An interesting question which I am often asked, and of course the answer always depends on a number of factors, 5 of which I have listed below.

But first I want to tell you a story, which will give you some insight into my approach.

When I was a kid I had an impressive stamp collection. I’d been collecting for years and had lots of quality items from Australia and overseas. My Grandmother and Stepfather had also chipped in with some of their spares, some of it mint, unhinged, early 1900s issues. In a nutshell it wasn’t going to make me a millionaire, but it had good value.

When I hit my teenage years though, I had lost interest in my great chest of all things, and taken up a quest for more important pursuits – music and girls. So when I traipsed down to a local stamp dealer I knew had a shop front in Glenferrie Road in Hawthorn, my stamp collection in hand, I had one thing on my mind – transforming paper into vinyl!

“You’ve got twenty dollars there”

He barely looked up from what he was doing.

“This is worth heaps more than that – look at some of these, they are mint!”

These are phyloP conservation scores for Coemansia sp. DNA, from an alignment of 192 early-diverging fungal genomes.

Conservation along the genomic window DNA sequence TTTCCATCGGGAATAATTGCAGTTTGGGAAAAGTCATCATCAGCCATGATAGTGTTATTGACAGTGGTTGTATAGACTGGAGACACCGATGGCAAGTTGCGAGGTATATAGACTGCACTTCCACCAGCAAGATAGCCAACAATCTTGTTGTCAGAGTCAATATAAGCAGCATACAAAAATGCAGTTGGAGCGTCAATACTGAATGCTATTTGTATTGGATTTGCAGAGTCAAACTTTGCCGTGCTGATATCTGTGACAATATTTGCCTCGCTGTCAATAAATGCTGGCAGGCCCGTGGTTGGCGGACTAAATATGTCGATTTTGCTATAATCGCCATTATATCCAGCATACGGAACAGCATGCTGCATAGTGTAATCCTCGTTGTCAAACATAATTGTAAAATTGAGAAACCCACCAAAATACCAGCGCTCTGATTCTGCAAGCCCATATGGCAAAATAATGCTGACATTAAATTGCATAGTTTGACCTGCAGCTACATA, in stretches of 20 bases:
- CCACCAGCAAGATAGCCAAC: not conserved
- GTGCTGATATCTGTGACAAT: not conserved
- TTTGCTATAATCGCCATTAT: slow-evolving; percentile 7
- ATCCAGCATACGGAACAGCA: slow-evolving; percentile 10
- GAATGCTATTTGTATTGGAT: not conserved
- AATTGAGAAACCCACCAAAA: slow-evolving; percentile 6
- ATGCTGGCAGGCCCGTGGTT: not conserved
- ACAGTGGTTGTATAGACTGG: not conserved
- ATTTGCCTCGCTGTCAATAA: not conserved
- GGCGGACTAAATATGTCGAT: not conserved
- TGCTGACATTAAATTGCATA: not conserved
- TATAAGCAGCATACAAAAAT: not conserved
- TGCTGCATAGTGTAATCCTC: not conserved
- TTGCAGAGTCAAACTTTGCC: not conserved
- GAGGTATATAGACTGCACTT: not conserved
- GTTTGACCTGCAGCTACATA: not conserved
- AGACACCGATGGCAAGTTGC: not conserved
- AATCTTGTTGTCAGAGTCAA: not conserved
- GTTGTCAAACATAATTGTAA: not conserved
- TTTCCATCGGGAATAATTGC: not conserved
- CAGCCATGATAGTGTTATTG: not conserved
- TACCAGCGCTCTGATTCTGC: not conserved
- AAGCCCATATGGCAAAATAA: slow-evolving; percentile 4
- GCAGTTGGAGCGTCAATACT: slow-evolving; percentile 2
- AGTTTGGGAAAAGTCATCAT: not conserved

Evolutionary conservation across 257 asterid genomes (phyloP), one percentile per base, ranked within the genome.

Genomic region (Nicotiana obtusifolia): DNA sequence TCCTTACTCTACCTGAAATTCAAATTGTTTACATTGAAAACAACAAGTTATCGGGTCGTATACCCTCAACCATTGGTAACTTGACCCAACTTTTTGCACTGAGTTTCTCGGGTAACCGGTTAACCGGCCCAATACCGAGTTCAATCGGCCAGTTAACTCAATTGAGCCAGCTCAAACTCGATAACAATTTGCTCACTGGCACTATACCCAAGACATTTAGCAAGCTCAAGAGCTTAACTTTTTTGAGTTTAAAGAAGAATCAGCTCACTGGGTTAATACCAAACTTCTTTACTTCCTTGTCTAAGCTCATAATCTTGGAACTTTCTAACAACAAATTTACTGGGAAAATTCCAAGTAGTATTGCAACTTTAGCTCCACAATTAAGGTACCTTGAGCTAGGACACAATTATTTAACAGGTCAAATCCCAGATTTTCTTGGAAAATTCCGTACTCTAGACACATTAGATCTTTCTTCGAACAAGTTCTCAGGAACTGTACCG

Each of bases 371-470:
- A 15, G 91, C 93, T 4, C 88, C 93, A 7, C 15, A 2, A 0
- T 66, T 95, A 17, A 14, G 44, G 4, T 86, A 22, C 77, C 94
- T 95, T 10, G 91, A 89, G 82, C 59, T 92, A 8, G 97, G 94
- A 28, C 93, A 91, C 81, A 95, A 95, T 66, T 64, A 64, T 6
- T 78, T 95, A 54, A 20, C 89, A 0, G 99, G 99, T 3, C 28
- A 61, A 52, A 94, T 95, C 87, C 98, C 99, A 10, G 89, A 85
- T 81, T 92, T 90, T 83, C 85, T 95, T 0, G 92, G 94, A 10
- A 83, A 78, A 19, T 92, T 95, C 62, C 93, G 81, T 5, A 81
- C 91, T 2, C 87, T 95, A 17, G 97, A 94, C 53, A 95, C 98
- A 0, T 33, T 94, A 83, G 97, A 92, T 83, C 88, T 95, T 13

I didn’t have the confidence yet of a mature adult, but twenty bucks? Come on, you must be joking.

“Here you go, twenty dollars, that’s it.”

He passed me the lousy twenty dollars, and off I went, disappointed, but still buoyed enough to buy myself a pile of new and second hand LPs.

The moral of the story? I think back to that encounter 40 years ago from time to time. What’s wrong with this world when the people who have the power have to use it to rip other people off?

So I resolved myself that if that was ever me – the expert talking to someone without the same level of knowledge – I’d treat them fairly, with respect, and if we traded, I’d offer them the most that I could, but most importantly, I’d make sure there was something in it for everyone involved.

That’s how a society should work.

So, that done, here’s what to take into account:

  1. What series and issues of cards/memorabilia do you have? Some are rarer than others. See our new Card Identification guide.
  2. How sought-after are the series/issues you have? Rare doesn’t always mean valuable
  3. The quantity – do you have a handful, or thousands?
  4. The condition – collectors are picky, all but the most sought-after series will be devalued greatly if they are creased, significantly worn or damaged – for common series more so, even for minor wear. Be realistic, a slight crease or soft corners may not look too bad, but to a collector who knows, it makes all the difference. Check our Grading Guide which might help.
  5. And finally, are you selling it? An item-by-item valuation of a collection will always equate to far more value than a buyer will pay you for a bulk, all-in-one, cash sale. Remember you get the cash right now up-front, but the buyer may have many months of effort and grind before they even get their money back.


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